Sotheby’s Results for Contemporary Art Evening Auction

Sotheby’s Art Evening Sale held on 1 July 2015 has become the culmination of the Contemporary Art Auctions season in London. The auction house expected to receive $220 – 315 million, but reality has turned out to be a little bit different than expectations and estimates. Nevertheless, auctioneers have managed to sell “One Dollar Bill” for nearly $33 million and “Four Eggs on a Plate” for more than $1.5 million, which makes $375,000 per egg! But let us tell you the full story in detail!

One dollar record

All started in New York in the early 1960s, when Andy Warhol was looking for his way in the world of art. One day, an aspiring artist asked his friends what to paint about. The answer was rather simple, “Paint about your favorite things!” That’s how Andy started to paint money – the ultimate symbol of wealth and status. Thus, in 1962, the famous pop artist created his “One Dollar Bill (Silver Certificate).” The first owner of the painting was Warhol’s business manager Frederick Hughes, and then it went to the Galerie Bruno Bischofberger in Zurich, where the current seller bought it in 1997. This year the painting was sold for $32.7 million, thus becoming the most expensive piece of contemporary art of the Sotheby’s Art Evening Sale, although its upper-bound estimate was $28 million. This artwork that measures 1.3 x 2 meters is the only Warhol’s painting created by hand before he started to work in the screen-printing technique. For example, his silkscreened image of 200 dollar bills was sold in 2009 for $43.8 million. What can we say other than Andy Warhol liked money on the wall!

Pope’s fiasco

The biggest failure of the sale has become the Francis Bacon’s painting depicting the Pope in the crimson mantle. The “Study For A Pope I” was estimated at $39.2 – 54.9 million, but, as a result, it went unsold. This work is part of the Bacon’s suite of six Popes started by the author in 1961 and finished a year later before his retrospective at the Tate Museum in London. The painting that has not justified the high hopes once belonged to Gunter Sachs, a German playboy, millionaire, and photographer who was in love with Brigitte Bardot. Ten years ago, he sold “Study For A Pope I” for a record $10 million, but now this Bacon’s work was bypassed with collectors’ attention. In general, the artist began to draw pontiffs in 1949 and returned to this subject over the next 20 years. He was inspired by the “Portrait of Pope Innocent X” created in 1650 by Diego Velazquez. It is interesting that Bacon had never seen this work in person. However, other paintings by Francis Bacon were successfully sold: a single self-portrait – for $23.9 million and a triptych of small self-portraits – for $23 million.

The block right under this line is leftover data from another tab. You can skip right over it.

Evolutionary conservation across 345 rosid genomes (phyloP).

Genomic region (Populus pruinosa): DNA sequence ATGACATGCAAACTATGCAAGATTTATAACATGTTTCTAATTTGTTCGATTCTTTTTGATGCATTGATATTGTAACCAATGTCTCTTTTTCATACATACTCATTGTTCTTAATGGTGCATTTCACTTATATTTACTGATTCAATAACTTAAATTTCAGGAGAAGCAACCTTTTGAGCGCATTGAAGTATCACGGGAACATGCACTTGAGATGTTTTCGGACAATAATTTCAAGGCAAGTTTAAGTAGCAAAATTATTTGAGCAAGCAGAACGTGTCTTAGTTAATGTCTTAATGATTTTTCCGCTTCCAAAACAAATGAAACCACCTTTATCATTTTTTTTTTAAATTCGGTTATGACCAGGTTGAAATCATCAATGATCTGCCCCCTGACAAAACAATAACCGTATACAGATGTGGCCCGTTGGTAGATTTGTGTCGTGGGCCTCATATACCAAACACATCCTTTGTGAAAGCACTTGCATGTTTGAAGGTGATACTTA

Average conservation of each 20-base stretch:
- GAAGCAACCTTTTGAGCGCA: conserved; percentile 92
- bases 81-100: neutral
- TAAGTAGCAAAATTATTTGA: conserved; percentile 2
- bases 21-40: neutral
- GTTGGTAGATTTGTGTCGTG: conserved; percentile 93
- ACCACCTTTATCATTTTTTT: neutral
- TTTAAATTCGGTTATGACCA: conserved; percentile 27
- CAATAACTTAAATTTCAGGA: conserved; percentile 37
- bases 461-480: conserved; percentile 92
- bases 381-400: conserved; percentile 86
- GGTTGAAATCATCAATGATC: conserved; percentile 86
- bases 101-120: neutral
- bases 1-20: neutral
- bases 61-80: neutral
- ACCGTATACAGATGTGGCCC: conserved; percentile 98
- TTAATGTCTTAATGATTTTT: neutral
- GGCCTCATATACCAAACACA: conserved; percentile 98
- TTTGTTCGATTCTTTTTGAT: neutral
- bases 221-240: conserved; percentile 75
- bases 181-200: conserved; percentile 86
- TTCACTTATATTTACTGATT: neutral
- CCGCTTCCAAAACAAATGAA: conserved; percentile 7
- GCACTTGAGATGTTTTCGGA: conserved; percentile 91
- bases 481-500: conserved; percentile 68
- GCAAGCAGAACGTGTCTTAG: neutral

Freud’s eggs

The small Lucian Freud’s painting (10.2 by 15.2cm) depicting four eggs on a plate, the preliminary estimated cost of which was $157,000, eventually fetched $1.5 million. It means that the lower-bound estimate was exceeded by ten times! The work was put up for sale by the heirs of the Dowager Duchess of Devonshire, who died last year at the age of 94. She got the painting as a gift from Lucien Freud personally in 2004.

Despite the fact that four of the top lots were unsold, Sotheby’s sale totaled $204.7 million. This result has become a record in the history of modern art sales in Europe.